There will be plenty more to learn about VHS 1256 b in the months and years to come as this team – and others – continue to sift through Webb’s high-resolution infrared data. “There’s a huge return on a very modest amount of telescope time,” Biller added. “With only a few hours of observations, we have what feels like unending potential for additional discoveries.”

What might become of this planet billions of years from now? Since it’s so far from its stars, it will become colder over time, and its skies may transition from cloudy to clear.

The researchers observed VHS 1256 b as part of Webb’s Early Release Science program, which is designed to help transform the astronomical community’s ability to characterise planets and the disks where they form.

The team’s paper, entitled “The JWST Early Release Science Program for Direct Observations of Exoplanetary Systems II: A 1 to 20 Micron Spectrum of the Planetary-Mass Companion VHS 1256-1257 b,” has been published in The Astrophysical Journal Letters on March 22.

The James Webb Space Telescope is the world’s premier space science observatory. Webb will solve mysteries in our solar system, look beyond to distant worlds around other stars, and probe the mysterious structures and origins of our universe and our place in it. Webb is an international program led by NASA with its partners, ESA (European Space Agency) and the Canadian Space Agency.

The spectrum of VHS 1256 b, observed by the JWST instruments.
Illustration: NASA, ESA, CSA, Joseph Olmsted (STScI)
Science: Brittany Miles (University of Arizona), Sasha Hinkley (University of Exeter), Beth Biller (University of Edinburgh), Andrew Skemer (UC Santa Cruz)

Observing the spectrum of VSH 1256 b.

The research team led by Brittany Miles of the University of Arizona used two instruments known as spectrographs aboard the James Webb Space Telescope, one on the Near Infrared Spectrograph (NIRSpec) and another on the Mid-Infrared Instrument (MIRI) to observe a vast section of near- to mid-infrared light emitted by planet VHS 1256 b. They plotted the light on the spectrum above.

Based on observations of many other exoplanets by several telescopes, the researchers know to look for signatures of clouds in particular areas in the spectrum. Signatures of silicates appears before and after 10 microns, a particular wavelength of infrared light.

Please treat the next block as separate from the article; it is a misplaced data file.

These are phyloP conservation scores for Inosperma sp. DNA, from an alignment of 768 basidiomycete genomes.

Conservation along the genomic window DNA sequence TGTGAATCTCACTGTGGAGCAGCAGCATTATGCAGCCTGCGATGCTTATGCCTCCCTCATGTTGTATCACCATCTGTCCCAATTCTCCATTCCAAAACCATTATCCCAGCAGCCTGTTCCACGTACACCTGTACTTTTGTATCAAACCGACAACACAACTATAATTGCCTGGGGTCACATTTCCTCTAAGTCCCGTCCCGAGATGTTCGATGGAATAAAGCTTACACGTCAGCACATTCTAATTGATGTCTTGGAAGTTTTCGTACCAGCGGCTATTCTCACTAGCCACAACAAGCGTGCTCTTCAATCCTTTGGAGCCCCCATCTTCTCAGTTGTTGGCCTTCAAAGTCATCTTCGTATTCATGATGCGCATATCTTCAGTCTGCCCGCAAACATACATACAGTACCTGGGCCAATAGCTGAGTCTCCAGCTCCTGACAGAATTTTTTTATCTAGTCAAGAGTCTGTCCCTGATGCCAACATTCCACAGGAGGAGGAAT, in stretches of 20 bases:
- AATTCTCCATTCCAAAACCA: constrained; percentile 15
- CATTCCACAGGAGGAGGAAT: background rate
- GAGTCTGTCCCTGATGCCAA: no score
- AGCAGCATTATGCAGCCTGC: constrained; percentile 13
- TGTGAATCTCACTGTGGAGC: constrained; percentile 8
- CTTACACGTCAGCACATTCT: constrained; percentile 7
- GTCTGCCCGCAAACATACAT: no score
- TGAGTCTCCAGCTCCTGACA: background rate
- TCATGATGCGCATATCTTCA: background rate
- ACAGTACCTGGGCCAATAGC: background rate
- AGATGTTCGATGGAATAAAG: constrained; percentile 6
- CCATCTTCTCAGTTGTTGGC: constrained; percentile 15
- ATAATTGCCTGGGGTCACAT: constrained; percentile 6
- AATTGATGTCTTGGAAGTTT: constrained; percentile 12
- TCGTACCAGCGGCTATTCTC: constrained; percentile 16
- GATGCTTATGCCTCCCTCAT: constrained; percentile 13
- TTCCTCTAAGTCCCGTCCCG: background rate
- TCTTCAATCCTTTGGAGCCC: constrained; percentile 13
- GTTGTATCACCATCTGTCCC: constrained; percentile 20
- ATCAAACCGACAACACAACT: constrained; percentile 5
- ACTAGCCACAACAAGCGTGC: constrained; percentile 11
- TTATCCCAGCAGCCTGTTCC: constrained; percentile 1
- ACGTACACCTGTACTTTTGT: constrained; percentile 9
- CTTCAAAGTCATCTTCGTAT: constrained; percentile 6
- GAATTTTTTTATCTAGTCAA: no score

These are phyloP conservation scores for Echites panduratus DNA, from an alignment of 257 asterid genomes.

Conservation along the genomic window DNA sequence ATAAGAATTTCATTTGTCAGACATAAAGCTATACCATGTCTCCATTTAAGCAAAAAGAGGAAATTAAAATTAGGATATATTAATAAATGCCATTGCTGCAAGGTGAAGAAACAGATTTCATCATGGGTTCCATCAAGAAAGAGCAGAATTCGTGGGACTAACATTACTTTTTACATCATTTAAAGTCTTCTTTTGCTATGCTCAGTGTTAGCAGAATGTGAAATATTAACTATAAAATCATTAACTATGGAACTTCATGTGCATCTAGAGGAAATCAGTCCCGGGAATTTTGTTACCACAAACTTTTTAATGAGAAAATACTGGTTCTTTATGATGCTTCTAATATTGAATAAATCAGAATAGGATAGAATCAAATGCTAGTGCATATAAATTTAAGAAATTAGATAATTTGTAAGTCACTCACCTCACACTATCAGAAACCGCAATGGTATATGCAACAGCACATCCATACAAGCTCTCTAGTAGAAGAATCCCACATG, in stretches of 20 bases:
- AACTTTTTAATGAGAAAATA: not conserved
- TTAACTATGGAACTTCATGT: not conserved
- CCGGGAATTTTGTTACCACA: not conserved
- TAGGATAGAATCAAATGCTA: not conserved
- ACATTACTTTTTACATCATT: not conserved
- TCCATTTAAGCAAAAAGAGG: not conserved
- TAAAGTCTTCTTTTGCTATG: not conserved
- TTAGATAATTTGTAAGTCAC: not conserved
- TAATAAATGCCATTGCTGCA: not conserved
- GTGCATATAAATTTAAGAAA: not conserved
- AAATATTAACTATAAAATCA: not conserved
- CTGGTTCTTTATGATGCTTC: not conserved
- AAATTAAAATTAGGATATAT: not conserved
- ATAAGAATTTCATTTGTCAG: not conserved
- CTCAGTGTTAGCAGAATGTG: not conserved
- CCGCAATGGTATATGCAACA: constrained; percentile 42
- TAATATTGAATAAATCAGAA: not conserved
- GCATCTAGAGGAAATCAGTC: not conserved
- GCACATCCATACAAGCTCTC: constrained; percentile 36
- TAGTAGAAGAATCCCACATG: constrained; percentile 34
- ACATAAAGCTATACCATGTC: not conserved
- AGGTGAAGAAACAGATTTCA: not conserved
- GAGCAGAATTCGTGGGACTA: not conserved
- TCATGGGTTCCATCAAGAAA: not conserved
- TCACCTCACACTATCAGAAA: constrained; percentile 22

There is likely a layer of very small grain silicate clouds higher up in the atmosphere. These silicates are finer, more like smoke particles, and are responsible for creating the plateau near 10 microns. Somewhat larger grain clouds are likely a bit deeper. Some particles in these clouds may be about the size of small grains of sand.

The combined evidence of fluctuations in the planet’s brightness over time and the different cloud layers in the spectrum point to turbulent weather on VHS 1256 b. “These detections reflect that the planet’s cloud patterns change fairly rapidly,” explained Beth Biller of the University of Edinburgh in Scotland. If the researchers were to take more, and longer, observations of the planet, they would see the spectrum shape shift as the locations of the clouds move, reflecting that the clouds are rapidly shifting through the planet’s atmosphere during its 22-hour orbit.

But these aren’t like clouds high in Earth’s atmosphere. These clouds are hot – akin to the temperature of a candle flame. Earth’s upper atmosphere is thin and would feel extremely cold.

The researchers also made extraordinarily clear detections of water, methane and carbon monoxide with Webb, and found evidence of carbon dioxide. It’s too early to tell what this combination of molecules might mean, though, since the data need to be fully modeled. “Webb’s high-resolution data are stressing our existing models,” noted Polychronis Patapis of ETH Zurich in Switzerland. “Existing models can ingest one or two features, but not as many as Webb has shown us of this target.” This is an extraordinarily exciting moment for researchers – it means there is an amazing amount to learn as they revamp models to fit these data.

Webb’s observations of VHS 1256 b highlight many of its technical strengths. Not only do its instruments detect a wide range of near- and mid-infrared light, Webb’s position in space means that the telescope can observe more infrared light than is accessible on Earth – and it captures the details in high resolution. (Earth’s atmosphere filters out some near-infrared and all mid-infrared light.) “Webb has effectively doubled the wavelength range that we’re able to capture,” said Brittany Miles of the University of Arizona, the paper’s lead author. “To top that off, we only needed seven hours to capture the spectrum, which is practically overflowing with details.”

VHS 1256 b is about 40 light-years away in the constellation Corvus. It orbits not one, but two stars, which are tightly orbiting one another. The planet lies about four times farther from its stars than Pluto is from our Sun. Although a single day on this planet is 22 hours long, it takes 10,000 years to complete a single orbit or year.

MIRI was contributed by ESA and NASA, with the instrument designed and built by a consortium of nationally funded European Institutes (the MIRI European Consortium) in partnership with JPL and the University of Arizona.
NIRSpec was built for the European Space Agency (ESA) by a consortium of European companies led by Airbus Defence and Space (ADS) with NASA’s Goddard Space Flight Center providing its detector and micro-shutter subsystems.